I grew up with plenty of aunts and uncles. In fact, every man or woman in our church, our school, my parents’ friendship circle and parents of my friends were by default either ‘aunty’ or ‘uncle’. Even a total stranger was referred to as such.
In fact, as a child, anyone more than about ten years older was ‘Aunty So-and-So’ or ‘Uncle So-and-So’. As I grew older and into a teenager that gap became larger. Someone ten years older could be called by their first name, but anyone old enough to be my parents or grandparents were still respectfully addressed as ‘aunty’ or ‘uncle’. As an adult there are bitterly few people I now address in that way, but I still understand respecting my ‘elders’, and someone who isn’t my ‘chum’ would be ‘Mr X’, ‘Mrs X’, or even, perhaps still, ‘aunty’ or ‘uncle’.
I find it strange then, to be raising my child in a culture where people smile and tell me how old fashioned I am when I refer to them as ‘aunty’ or ‘uncle’. I understand that she doesn’t yet understand the title, but starting as I mean to go on, I feel it is so important for her to learn from the beginning how to be respectful.
This is not to say that she should be ‘seen and not heard’. I certainly do not believe that being reverential is synonymous with implying your are less than the other person, but in a society where esteem or regard for our fellow man is already so lacking, surely as parents we need to do what we can as soon as we can to instil this behaviour?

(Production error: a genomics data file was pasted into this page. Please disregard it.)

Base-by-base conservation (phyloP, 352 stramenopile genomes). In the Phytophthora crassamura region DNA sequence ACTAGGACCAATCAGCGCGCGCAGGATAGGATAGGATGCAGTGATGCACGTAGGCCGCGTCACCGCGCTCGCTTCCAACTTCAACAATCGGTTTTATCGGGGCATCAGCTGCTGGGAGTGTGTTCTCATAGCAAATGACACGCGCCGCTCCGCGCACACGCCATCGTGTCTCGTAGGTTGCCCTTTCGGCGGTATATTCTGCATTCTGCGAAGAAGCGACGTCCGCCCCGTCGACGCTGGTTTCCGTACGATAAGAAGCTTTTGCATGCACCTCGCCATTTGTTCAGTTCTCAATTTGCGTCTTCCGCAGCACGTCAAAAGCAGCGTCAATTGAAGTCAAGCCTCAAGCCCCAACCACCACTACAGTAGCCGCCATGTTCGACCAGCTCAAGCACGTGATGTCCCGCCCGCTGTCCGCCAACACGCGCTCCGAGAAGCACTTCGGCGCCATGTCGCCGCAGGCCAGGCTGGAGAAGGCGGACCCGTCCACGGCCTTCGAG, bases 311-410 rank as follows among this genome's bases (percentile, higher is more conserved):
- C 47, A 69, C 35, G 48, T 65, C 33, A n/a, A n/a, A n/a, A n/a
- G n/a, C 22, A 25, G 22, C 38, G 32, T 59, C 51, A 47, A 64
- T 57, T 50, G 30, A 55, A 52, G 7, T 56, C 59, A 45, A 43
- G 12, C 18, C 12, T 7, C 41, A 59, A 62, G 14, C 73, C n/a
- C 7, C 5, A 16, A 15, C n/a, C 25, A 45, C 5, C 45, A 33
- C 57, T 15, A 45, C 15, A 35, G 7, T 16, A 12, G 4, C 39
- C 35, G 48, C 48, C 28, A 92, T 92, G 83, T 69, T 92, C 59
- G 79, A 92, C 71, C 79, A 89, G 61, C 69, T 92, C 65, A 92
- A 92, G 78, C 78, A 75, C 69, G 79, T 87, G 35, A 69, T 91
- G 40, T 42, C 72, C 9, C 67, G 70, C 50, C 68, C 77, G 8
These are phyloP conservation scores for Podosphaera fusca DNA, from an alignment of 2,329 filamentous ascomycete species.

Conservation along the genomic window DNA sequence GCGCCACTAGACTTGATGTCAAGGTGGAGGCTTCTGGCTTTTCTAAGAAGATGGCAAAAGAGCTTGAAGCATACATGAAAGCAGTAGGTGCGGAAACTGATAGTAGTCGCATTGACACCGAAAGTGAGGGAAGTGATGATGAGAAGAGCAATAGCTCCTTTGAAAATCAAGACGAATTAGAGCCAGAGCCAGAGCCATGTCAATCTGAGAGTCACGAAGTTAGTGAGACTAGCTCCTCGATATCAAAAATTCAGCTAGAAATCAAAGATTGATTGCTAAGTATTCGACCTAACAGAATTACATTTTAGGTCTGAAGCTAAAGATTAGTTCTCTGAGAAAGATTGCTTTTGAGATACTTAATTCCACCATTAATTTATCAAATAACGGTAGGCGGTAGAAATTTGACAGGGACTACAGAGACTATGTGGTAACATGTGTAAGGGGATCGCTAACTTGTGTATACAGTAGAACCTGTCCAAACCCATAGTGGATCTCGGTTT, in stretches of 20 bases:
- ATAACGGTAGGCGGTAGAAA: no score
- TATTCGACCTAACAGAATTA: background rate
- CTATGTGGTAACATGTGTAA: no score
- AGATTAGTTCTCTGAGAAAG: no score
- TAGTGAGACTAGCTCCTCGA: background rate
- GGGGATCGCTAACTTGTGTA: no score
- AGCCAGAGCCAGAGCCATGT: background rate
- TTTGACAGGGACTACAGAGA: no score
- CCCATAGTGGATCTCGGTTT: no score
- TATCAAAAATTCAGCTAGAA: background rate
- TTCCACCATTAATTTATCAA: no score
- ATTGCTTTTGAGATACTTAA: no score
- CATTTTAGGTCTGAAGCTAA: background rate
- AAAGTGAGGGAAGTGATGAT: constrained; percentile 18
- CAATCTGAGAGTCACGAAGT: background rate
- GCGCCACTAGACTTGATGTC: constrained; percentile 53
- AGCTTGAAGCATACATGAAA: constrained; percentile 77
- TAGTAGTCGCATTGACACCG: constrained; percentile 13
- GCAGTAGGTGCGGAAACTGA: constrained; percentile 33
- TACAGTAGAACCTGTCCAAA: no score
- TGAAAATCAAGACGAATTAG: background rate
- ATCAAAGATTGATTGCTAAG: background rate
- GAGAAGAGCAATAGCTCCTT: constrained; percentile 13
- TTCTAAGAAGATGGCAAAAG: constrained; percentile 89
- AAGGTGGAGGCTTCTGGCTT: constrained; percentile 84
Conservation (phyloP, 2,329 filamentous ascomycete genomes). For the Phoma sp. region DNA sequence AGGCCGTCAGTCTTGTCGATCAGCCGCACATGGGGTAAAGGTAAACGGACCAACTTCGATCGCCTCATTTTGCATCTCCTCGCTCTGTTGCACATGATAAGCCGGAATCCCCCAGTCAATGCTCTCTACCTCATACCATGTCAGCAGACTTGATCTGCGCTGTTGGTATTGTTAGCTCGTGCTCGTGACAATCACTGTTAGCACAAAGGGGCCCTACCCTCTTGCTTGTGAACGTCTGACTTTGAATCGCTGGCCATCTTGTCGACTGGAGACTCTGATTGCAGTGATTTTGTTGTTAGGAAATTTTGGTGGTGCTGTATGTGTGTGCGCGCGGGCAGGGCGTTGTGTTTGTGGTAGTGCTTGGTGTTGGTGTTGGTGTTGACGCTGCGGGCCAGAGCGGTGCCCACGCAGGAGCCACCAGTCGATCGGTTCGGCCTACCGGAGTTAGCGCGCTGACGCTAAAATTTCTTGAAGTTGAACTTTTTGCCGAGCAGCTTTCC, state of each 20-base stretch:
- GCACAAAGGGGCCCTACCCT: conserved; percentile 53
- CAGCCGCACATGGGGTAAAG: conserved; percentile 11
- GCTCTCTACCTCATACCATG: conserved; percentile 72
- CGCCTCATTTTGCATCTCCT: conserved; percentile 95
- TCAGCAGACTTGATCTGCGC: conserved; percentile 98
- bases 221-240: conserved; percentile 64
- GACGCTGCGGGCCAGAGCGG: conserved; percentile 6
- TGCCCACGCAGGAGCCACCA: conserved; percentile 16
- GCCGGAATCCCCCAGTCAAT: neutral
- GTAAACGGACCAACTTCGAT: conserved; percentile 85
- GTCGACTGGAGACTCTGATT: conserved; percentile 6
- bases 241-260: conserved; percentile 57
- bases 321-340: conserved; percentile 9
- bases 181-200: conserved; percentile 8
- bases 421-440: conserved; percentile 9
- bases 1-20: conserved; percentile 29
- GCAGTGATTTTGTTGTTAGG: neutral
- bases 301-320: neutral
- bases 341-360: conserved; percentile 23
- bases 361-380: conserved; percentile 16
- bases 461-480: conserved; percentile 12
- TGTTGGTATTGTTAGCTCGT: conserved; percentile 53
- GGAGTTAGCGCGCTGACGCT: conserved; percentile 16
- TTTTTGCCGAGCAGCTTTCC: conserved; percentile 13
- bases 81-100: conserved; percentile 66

Now, I’m not saying that calling everyone a specific title is going to miraculously change the state of the world or the ‘youth of today’ but I do see it as a starting point. Something that I as a parent can build on.
I am also not a big believer in respect for respect’s sake â€“ there is a difference between being respectful out of fear and being respectful out of politeness.
But I also think that how we treat other people is a reflection of how we view ourselves and our place in this world â€“ and among the people we share it with. If I esteem myself highly â€“ without vanity â€“ then I am likely to also esteem others highly, unless they prove themselves unworthy of this esteem. And if I treat others well are they not more likely to return this good treatment, thereby reinforcing a sense of self, and of self-worth and eventually self-respect?
Is it wrong then, or old fashioned, to use the naming of people as ‘aunty’, ‘uncle’ or ‘missus’ or ‘mister’ as the starting point for teaching such a fundamental value? How else can we teach it, instil it and make it stick? I’m really asking here. I’m open to suggestions.